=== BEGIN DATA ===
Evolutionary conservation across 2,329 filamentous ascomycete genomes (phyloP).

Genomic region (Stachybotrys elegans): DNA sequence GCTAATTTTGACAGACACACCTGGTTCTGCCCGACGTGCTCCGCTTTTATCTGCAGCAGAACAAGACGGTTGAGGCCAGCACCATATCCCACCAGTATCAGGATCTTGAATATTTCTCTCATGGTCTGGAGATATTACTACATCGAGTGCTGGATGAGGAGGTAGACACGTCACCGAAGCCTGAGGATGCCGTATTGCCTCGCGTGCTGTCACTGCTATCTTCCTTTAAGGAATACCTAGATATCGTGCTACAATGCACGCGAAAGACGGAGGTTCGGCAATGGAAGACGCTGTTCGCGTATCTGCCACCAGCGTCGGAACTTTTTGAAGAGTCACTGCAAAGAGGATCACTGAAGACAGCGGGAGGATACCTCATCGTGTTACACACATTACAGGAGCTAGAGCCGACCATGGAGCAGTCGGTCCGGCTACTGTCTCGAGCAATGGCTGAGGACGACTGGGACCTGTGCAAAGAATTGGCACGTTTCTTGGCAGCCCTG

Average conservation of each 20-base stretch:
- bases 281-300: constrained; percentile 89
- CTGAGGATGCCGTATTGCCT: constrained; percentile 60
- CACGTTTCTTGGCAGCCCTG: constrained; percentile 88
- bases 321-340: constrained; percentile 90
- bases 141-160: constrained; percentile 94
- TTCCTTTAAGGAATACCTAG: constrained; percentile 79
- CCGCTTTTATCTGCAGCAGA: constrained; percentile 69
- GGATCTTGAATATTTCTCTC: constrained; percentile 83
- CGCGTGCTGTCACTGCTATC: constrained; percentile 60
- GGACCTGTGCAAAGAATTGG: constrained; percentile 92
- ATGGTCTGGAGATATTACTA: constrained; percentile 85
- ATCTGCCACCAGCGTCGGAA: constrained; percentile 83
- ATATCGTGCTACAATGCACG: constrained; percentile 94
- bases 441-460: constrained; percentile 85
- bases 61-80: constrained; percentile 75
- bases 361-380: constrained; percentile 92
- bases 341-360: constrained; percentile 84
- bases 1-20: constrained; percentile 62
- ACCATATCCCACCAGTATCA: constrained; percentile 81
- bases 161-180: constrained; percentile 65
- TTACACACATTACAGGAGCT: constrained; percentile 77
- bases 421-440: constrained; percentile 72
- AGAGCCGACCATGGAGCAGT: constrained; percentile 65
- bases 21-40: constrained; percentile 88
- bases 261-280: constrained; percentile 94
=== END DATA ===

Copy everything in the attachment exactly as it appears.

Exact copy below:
Evolutionary conservation across 2,329 filamentous ascomycete genomes (phyloP).

Genomic region (Stachybotrys elegans): DNA sequence GCTAATTTTGACAGACACACCTGGTTCTGCCCGACGTGCTCCGCTTTTATCTGCAGCAGAACAAGACGGTTGAGGCCAGCACCATATCCCACCAGTATCAGGATCTTGAATATTTCTCTCATGGTCTGGAGATATTACTACATCGAGTGCTGGATGAGGAGGTAGACACGTCACCGAAGCCTGAGGATGCCGTATTGCCTCGCGTGCTGTCACTGCTATCTTCCTTTAAGGAATACCTAGATATCGTGCTACAATGCACGCGAAAGACGGAGGTTCGGCAATGGAAGACGCTGTTCGCGTATCTGCCACCAGCGTCGGAACTTTTTGAAGAGTCACTGCAAAGAGGATCACTGAAGACAGCGGGAGGATACCTCATCGTGTTACACACATTACAGGAGCTAGAGCCGACCATGGAGCAGTCGGTCCGGCTACTGTCTCGAGCAATGGCTGAGGACGACTGGGACCTGTGCAAAGAATTGGCACGTTTCTTGGCAGCCCTG

Average conservation of each 20-base stretch:
- bases 281-300: constrained; percentile 89
- CTGAGGATGCCGTATTGCCT: constrained; percentile 60
- CACGTTTCTTGGCAGCCCTG: constrained; percentile 88
- bases 321-340: constrained; percentile 90
- bases 141-160: constrained; percentile 94
- TTCCTTTAAGGAATACCTAG: constrained; percentile 79
- CCGCTTTTATCTGCAGCAGA: constrained; percentile 69
- GGATCTTGAATATTTCTCTC: constrained; percentile 83
- CGCGTGCTGTCACTGCTATC: constrained; percentile 60
- GGACCTGTGCAAAGAATTGG: constrained; percentile 92
- ATGGTCTGGAGATATTACTA: constrained; percentile 85
- ATCTGCCACCAGCGTCGGAA: constrained; percentile 83
- ATATCGTGCTACAATGCACG: constrained; percentile 94
- bases 441-460: constrained; percentile 85
- bases 61-80: constrained; percentile 75
- bases 361-380: constrained; percentile 92
- bases 341-360: constrained; percentile 84
- bases 1-20: constrained; percentile 62
- ACCATATCCCACCAGTATCA: constrained; percentile 81
- bases 161-180: constrained; percentile 65
- TTACACACATTACAGGAGCT: constrained; percentile 77
- bases 421-440: constrained; percentile 72
- AGAGCCGACCATGGAGCAGT: constrained; percentile 65
- bases 21-40: constrained; percentile 88
- bases 261-280: constrained; percentile 94